• The FDIC will regulate state banks and thrifts of all sizes and bank holding companies of state banks with assets below $50B, whle the OCC will regulate national banks and federal thrifts of all sizes and the holding companies of national banks and federal thrifts with assets below $50B.
    • The Office of Thrift Savings is eliminated, existing thrifts will be grandfathered in, but no new charters for federal thrifts.
  • Executive Compensation and Corporate Governance:
    • Provides shareholders with a say on pay and corporate affairs with a non-binding vote on executive compensation.
    • Gives the SEC authority to grant shareholders proxy access to nominate directors.
  • Derivatives:
    • Requires central clearing and exchange trading for derivatives that can be cleared.
    • Provides the SEC and CFTC with the authority to regulate the OTC derivatives market.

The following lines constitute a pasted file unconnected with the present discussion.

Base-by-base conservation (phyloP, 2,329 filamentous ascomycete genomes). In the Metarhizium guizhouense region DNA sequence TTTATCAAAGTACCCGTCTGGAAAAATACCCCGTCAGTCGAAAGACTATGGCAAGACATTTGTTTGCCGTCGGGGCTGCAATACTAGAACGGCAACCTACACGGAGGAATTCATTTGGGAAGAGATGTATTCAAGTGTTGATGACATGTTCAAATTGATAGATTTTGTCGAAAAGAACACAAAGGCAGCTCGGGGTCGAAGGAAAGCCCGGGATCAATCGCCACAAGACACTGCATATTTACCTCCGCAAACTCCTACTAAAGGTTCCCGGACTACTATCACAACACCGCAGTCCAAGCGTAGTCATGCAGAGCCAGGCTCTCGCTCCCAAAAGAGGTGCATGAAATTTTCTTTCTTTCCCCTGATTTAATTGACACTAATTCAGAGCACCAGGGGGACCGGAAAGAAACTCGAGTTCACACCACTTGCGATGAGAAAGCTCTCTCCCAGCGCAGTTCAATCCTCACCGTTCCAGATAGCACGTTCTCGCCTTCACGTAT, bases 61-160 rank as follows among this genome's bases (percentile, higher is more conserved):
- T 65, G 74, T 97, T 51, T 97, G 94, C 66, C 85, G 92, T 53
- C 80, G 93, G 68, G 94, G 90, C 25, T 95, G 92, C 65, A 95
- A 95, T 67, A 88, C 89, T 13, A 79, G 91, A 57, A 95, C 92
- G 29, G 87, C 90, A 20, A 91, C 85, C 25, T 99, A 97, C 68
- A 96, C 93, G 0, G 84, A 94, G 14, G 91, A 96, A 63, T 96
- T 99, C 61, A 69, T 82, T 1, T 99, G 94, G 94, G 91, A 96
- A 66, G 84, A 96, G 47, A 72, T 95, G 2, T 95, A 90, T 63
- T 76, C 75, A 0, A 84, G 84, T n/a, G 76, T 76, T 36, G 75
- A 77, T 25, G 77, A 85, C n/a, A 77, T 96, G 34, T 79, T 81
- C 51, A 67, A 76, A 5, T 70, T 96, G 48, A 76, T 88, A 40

• Hedge Funds:
    • Raises the assets threshold for federal regulation of investment advisers from $25M to $100M so that those funds that manage over $100M will be required to register with the SEC as investment advisers and to disclose financial data needed to monitor systemic risk and protect investors.
  • Credit Rating Agencies:
    • Creates a new Office of Credit Rating Agencies at the SEC and requires NRSO to disclose their methodologies, their use of third parties for due diligence efforts, and their ratings track record.
  • Securitization:
    • Requires companies that sell products like mortgage-backed securities to retain at least 5% of the credit risk, unless the underlying loans meet standards that reduce riskiness.
    • Requires issuers to disclose more information about the underlying assets and to analyze the quality of the underlying assets.

 

House Bill

Consumer Protections: Creates the Consumer Financial Protection Agency (CFPA),

a new, independent federal agency solely devoted to protecting Americans from

unfair and abusive financial products and services.

 

Financial Stability Council: Creates an inter-agency oversight council that will

identify and regulate financial firms that are so large, interconnected, or risky that